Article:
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Partially Splitting Rings for Faster Lattice-Based Zero-Knowledge Proofs

Vadim Lyubashevsky and Gregor Seiler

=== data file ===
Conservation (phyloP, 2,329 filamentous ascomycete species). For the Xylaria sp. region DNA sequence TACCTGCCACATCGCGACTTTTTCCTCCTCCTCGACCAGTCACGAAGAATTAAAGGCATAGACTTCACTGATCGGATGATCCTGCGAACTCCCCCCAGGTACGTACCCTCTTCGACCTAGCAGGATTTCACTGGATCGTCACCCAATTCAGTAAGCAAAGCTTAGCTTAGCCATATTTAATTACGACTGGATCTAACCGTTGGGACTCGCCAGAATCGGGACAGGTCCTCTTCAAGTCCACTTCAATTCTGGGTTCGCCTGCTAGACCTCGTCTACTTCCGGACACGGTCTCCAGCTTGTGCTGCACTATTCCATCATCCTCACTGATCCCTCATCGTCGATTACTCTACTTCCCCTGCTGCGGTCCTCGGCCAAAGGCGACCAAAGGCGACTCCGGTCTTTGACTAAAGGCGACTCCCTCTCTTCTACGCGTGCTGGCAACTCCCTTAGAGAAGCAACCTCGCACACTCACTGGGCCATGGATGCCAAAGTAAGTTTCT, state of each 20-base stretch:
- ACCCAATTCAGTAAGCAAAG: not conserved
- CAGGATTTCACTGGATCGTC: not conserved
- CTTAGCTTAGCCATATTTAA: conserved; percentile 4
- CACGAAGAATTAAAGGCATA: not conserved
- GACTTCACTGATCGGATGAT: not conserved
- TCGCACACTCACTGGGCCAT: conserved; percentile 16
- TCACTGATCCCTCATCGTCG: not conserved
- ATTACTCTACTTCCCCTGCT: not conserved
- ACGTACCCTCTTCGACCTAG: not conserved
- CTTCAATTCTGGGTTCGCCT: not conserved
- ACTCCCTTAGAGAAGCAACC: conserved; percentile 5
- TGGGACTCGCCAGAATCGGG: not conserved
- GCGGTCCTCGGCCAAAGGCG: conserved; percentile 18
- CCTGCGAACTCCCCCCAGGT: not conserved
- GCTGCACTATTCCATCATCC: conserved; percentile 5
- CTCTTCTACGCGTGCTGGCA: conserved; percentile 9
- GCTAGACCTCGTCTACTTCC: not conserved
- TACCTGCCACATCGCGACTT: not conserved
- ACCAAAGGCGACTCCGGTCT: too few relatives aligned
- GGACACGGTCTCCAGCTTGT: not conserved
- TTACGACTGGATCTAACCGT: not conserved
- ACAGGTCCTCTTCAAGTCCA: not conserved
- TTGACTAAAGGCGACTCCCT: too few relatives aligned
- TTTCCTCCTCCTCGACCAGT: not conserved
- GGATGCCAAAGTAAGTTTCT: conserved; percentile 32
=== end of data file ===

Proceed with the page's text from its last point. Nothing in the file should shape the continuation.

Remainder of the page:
When constructing zero-knowledge proofs based on the hardness of the Ring-LWE or the Ring-SIS problems over the ring R p n = Z p [X]/(X n + 1), it is often necessary that the challenges come from a set C that satisfies three properties: the set should be exponentially large (around 2 256 ), the elements in it should have small norms, and all the non-zero elements in the difference set C − C should be invertible. The first two properties are straightforward to satisfy, while the third one requires us to make efficiency compromises. We can either work over rings where the polynomial X n + 1 only splits into two irreducible factors modulo p which makes speed of the multiplication operation in R p n sub-optimal, or we can limit our challenge set to polynomials of smaller degree which requires them to have (much) larger norms. In this work we show that one can use the optimal challenge sets C and still have the polynomial X n + 1 split into more than two factors. For the most common parameters that are used in such zero- knowledge proofs, we show that X n + 1 can split into 8 or 16 irreducible factors. Experimentally, having the rings split in this fashion, increases the speed of polynomial multiplication by around 30is a modest improvement, but it comes completely for free simply by working over the ring R p n with a different modulus p. In addition to the speed improvement, the splitting of the ring into more factors is useful in scenarios where one embeds information into the Chinese Remainder representation of the ring elements.